Word began to spread among the Outer Banks citizens about the presence of so many pirates. A panic spread along the Atlantic seaboard that Ocracoke Island was going to replace the Bahamas as the new pirate headquarters.

When Virginia governor Alexander Spotswood was informed of Blackbeard's Charles Town blockade and the taking of the Virginia-bound French ships, he declared that he would not honor any pardon given to Blackbeard. Spotswood's political career was on the slide, and he believed that if he could get rid of the infamous Blackbeard, he would be a hero. Spotswood obtained two sloops (the Jane and the Ranger) and convinced the Royal Navy to supply the manpower, under the command of the oldest lieutenant in the Royal Navy, Lt. Robert Maynard. Maynard was promised a reward of one hundred pounds to bring back Blackbeard-dead or alive. Capturing Blackbeard would be a feather in his cap, and a route to a much-needed promotion. The biggest obstacle he faced was how to pinpoint the location of Teach's Hole. The problem was solved due to a lucky break-the arrest of Blackbeard's former quartermaster. Under torture, Maynard discovered the location of Teach's Hole.

Blackbeard enjoyed the orgy on Ocracoke so much that after it was over, he decided to extend the pleasure for his crew. Oblivious to the political winds blowing against him, and the executions of Bonnet and crew in Charles Town, Blackbeard left Ocracoke and headed to Teach's Hole with rum and women on board.

About the same time, Maynard set out from Virginia with fifty-eight men on two ships. They arrived at the inlet at dusk and spent a long night preparing for battle, waiting for dawn to navigate the inlet safely. Blackbeard and his men spent the night drinking and partying. In fact, most of the pirates were still drunk when the sails of Maynard's vessels became visible on the morning of November 21, 1718.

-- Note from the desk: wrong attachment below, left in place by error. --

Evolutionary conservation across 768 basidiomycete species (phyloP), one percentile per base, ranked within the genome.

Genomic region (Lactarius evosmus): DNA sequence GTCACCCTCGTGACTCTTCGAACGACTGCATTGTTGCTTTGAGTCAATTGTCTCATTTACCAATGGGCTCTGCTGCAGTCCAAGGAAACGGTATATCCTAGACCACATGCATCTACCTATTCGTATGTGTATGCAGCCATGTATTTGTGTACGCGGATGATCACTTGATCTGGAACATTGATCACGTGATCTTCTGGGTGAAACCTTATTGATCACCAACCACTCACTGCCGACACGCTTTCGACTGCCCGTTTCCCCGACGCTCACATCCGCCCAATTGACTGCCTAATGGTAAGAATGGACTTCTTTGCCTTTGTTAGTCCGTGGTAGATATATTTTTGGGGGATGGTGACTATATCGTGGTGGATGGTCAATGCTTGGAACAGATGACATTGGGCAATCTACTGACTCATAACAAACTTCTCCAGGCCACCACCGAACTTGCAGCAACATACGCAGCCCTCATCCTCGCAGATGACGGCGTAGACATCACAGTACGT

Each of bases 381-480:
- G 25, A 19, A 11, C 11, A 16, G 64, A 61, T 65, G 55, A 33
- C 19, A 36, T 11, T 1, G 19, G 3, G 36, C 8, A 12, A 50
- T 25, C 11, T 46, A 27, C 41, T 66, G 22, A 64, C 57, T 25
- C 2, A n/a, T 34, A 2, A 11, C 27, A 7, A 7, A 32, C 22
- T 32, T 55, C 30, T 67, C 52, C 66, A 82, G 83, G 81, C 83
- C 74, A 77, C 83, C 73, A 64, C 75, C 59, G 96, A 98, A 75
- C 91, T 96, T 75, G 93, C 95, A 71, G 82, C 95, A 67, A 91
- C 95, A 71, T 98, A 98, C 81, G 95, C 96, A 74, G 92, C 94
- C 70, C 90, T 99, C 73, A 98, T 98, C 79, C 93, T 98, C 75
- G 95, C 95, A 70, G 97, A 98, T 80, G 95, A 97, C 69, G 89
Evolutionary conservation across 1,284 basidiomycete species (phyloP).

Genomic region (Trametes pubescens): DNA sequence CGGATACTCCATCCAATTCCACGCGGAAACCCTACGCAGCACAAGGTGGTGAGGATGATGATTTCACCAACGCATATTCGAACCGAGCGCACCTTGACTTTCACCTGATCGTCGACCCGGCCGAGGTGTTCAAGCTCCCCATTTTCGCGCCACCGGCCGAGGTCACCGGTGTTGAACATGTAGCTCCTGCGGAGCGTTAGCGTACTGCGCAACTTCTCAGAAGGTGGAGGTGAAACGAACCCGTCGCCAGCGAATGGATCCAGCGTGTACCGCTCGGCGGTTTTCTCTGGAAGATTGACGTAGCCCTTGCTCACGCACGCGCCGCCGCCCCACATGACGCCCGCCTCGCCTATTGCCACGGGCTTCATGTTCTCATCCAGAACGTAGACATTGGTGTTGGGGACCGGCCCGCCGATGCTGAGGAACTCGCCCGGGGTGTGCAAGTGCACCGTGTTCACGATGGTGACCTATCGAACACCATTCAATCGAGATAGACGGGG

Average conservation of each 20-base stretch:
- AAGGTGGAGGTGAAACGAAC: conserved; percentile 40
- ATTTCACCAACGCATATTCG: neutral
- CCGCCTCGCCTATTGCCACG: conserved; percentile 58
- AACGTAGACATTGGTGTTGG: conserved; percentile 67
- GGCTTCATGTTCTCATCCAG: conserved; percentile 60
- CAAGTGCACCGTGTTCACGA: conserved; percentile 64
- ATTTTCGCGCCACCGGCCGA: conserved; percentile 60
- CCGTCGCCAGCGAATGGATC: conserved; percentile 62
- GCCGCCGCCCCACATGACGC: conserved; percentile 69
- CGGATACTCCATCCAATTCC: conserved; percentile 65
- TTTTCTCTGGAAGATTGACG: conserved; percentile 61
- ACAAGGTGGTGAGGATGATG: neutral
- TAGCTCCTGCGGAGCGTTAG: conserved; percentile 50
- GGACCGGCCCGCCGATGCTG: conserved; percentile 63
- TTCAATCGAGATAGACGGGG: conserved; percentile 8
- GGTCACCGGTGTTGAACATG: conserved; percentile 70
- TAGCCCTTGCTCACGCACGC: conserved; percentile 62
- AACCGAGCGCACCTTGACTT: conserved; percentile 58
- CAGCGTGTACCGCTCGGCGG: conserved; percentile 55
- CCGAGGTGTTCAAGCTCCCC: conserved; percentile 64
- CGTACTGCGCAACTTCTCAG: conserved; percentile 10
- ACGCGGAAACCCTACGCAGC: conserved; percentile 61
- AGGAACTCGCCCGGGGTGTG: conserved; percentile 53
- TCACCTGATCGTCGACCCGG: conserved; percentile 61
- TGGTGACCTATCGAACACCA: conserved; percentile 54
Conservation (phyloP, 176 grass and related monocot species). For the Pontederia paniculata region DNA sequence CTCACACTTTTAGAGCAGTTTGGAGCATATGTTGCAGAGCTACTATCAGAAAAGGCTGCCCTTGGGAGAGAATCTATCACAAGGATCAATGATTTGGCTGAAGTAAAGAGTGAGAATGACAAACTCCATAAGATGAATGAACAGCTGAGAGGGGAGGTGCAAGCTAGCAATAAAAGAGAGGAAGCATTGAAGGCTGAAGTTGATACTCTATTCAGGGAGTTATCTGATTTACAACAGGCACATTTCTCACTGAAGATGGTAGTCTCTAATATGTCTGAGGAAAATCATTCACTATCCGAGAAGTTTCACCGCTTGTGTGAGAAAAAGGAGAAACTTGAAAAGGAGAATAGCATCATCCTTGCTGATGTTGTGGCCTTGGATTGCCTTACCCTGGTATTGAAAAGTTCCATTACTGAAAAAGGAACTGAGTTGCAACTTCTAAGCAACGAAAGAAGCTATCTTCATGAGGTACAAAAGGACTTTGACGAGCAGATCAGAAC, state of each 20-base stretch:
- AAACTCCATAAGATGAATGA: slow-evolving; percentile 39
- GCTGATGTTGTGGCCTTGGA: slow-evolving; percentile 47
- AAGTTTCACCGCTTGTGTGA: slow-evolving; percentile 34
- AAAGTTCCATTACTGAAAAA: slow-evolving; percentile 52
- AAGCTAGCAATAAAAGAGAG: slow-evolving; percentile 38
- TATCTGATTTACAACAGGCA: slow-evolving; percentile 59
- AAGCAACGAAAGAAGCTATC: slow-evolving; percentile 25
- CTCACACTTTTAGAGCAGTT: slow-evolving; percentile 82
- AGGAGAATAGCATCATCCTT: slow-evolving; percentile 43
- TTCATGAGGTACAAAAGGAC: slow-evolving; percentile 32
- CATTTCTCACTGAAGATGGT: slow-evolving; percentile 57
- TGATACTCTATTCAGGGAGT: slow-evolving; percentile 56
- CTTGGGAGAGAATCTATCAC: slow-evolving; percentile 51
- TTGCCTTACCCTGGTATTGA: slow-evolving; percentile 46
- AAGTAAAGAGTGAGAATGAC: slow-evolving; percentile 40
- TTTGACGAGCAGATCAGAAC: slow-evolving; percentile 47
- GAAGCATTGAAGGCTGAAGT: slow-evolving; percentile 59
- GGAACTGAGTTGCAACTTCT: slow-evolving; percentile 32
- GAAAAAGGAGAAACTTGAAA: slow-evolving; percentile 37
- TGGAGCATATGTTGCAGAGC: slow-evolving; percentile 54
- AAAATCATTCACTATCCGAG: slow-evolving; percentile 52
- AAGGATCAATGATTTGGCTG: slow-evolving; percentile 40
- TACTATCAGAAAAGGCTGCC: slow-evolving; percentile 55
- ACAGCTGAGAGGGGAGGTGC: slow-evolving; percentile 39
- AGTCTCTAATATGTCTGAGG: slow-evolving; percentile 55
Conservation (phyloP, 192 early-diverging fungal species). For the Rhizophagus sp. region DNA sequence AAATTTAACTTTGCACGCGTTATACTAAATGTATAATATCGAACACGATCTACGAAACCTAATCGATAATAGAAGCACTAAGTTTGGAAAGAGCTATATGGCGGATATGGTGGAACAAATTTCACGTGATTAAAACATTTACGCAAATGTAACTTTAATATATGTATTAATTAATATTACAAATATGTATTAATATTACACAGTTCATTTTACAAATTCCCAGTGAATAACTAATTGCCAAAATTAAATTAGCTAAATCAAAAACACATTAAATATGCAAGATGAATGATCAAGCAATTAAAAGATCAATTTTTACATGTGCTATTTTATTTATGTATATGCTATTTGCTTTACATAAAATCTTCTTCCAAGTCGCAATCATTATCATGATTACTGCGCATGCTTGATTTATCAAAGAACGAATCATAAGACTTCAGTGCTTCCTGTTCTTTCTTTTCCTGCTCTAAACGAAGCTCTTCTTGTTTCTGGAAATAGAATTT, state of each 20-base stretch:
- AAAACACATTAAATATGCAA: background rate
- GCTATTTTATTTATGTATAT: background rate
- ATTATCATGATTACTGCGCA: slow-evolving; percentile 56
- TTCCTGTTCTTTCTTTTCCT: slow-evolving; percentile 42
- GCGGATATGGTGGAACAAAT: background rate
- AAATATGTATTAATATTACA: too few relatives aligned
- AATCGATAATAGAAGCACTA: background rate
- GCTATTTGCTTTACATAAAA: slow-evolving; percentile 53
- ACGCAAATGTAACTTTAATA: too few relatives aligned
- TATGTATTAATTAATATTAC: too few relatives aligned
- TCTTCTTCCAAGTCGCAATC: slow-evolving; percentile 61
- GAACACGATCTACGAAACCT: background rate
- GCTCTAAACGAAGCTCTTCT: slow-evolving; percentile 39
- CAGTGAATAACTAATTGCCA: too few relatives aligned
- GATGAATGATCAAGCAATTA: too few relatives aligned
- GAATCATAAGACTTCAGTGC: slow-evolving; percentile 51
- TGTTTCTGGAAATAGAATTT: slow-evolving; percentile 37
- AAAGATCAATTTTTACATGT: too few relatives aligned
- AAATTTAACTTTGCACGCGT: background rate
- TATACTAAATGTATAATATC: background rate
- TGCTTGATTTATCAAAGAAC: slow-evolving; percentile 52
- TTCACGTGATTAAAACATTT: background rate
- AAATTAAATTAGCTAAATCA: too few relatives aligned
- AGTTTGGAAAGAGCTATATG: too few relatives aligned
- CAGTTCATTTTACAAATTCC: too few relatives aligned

Maynard approached the Hole but, unfamiliar with the treacherous water, his two sloops ran aground on a sandbar. The pirate crew scrambled from their drinks and their women and hastily prepared for battle. While Maynard was stranded on the sandbar, Blackbeard took the opportunity to launch a full-scale assault. The half hour battle resulted in ten dead pirates, and nine wounded. Maynard lost ten men and twenty-four were injured.

The highlight of the battle was a ten-minute duel between Blackbeard and Maynard. Blackbeard suffered five pistol wounds and twenty sword slashes before he collapsed on deck. The pirate was beheaded while he was still alive. Maynard returned to Virginia with the pirate's head dangling from the mast. Blackbeard's body was stripped of flesh and hung from a pole at the mouth of the Hampton River.

The death of Blackbeard marked the beginning of the end of the golden age of piracy along the Atlantic seaboard.

Meet the Author

Mark R. Jones is a ninth-generation native of South Carolina. He is a licensed City of Charleston tour guide, conducting carriage tours for Palmetto Carriage and daytime history and nighttime ghost tours for Bulldog Walking Tours. Mark is also one of a select group of guides who conducts the Dark Side of Charleston Tour for Bulldog: the tour that inspired the writing of the Wicked Charleston books. The Dark Side is the only non-ghost nighttime tour in Charleston. On average, Mark conducts twenty tours a week, about one thousand per year. He is the author of Wicked Charleston: The Dark Side of the Holy City, which covers the history of the founding of Charles Towne from a unique perspective: drinking, prostitution and murder. The Charleston Post and Courier called the book a solid (if tipsy) foundation for the revelry to come."? Wicked Charleston, Volume 2 is the continuation of that revelry. In his free time, Mark is always on the prowl for new salacious stories about Charleston. Information about Mark, his books, tours, personal blog and speaking engagements can be found at his web site: www.wickedcharleston.net."

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Wicked Charleston: The Dark Side of the Holy City 3 out of 5 based on 0 ratings. 2 reviews.
Anonymous More than 1 year ago
Still reading it , but i liked all his other books so i dont think I will be disappointed . Like what I read so far.
Anonymous More than 1 year ago
There is very little historical fact in this text. Especially dealing with the pirate tales and descriptions. Everything about Blackbeard and Stede Bonnet are completely fiction. This author is attempting to pass off tall tales as historical fact. What a joke...